Since it was discovered in 1985, the Antarctic ozone hole has been a potent symbol of humankind’s ability to cause unintended environmental harm. But now comes a glimmer of good news: The void in the ozone layer is shrinking. “It’s a big surprise,” says Susan Solomon, an atmospheric chemist at the Massachusetts Institute of Technology in Cambridge. “I didn’t think it would be this early.”
Although the hole will not close completely until midcentury at the earliest, the healing is reassuring to scientists who pushed for the Montreal Protocol. The 1987 international agreement phased out the industrial production of chlorofluorocarbons (CFCs): chlorine-containing chemicals that help trigger the destruction of stratospheric ozone, which screens out cancer-causing ultraviolet light. “You want to be sure that the actions we’ve taken have had the intended effect,” says Solomon, who led the study published online by Science this week.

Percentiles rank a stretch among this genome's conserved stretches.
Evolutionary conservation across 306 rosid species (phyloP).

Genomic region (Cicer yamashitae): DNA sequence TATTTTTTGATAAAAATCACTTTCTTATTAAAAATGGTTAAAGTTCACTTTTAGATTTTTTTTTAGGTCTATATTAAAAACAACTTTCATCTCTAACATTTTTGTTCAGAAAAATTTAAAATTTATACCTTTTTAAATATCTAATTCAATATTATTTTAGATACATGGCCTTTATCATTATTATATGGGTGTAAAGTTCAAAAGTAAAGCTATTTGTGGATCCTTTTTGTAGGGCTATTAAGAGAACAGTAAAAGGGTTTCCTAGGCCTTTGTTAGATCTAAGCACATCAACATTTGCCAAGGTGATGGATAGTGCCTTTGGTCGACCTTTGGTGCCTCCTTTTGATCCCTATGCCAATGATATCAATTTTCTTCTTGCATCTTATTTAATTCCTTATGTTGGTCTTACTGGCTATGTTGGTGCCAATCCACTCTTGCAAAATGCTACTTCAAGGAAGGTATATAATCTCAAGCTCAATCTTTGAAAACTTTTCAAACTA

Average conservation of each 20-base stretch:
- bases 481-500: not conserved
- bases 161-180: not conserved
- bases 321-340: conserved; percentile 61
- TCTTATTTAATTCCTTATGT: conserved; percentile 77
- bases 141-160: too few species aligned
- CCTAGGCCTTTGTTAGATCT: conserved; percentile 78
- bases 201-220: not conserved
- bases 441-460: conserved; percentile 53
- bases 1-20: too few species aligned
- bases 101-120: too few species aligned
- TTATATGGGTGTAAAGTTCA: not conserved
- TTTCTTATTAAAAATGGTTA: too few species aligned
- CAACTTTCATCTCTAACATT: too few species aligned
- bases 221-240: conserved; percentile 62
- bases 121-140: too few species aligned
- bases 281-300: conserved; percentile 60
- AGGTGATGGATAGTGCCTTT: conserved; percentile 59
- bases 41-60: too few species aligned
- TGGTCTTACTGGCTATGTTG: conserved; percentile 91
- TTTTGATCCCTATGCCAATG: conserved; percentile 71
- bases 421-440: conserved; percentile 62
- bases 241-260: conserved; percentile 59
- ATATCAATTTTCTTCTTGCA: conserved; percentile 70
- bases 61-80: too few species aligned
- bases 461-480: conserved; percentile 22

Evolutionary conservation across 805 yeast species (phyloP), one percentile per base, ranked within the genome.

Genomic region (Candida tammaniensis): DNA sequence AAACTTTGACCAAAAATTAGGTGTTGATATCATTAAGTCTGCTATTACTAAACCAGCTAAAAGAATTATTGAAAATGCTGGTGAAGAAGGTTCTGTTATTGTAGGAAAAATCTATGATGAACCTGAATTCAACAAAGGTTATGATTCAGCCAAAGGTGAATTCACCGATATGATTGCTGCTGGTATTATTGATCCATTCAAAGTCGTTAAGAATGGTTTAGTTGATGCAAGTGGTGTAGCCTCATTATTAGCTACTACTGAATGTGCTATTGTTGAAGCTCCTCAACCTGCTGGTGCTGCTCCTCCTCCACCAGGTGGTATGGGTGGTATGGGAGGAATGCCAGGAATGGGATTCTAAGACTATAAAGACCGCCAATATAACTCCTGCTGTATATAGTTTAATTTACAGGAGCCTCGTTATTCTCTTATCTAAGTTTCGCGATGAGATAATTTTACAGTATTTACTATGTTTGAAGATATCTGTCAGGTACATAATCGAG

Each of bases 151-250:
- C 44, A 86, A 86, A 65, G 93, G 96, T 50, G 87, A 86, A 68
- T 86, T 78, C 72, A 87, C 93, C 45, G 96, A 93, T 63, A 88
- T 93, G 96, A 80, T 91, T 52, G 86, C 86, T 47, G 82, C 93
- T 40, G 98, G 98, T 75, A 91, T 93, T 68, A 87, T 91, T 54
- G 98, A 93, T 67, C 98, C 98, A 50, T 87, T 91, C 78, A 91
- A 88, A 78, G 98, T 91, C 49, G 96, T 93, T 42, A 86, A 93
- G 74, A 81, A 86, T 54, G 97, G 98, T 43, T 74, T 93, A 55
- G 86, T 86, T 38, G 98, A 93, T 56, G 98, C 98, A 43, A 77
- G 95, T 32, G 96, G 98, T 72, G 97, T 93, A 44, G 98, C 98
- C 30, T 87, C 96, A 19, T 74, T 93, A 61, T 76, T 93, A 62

And here's the money quote:
“The fact that we’ve made a global choice to do something different and the planet has responded to our choice can’t help but be uplifting,” she says.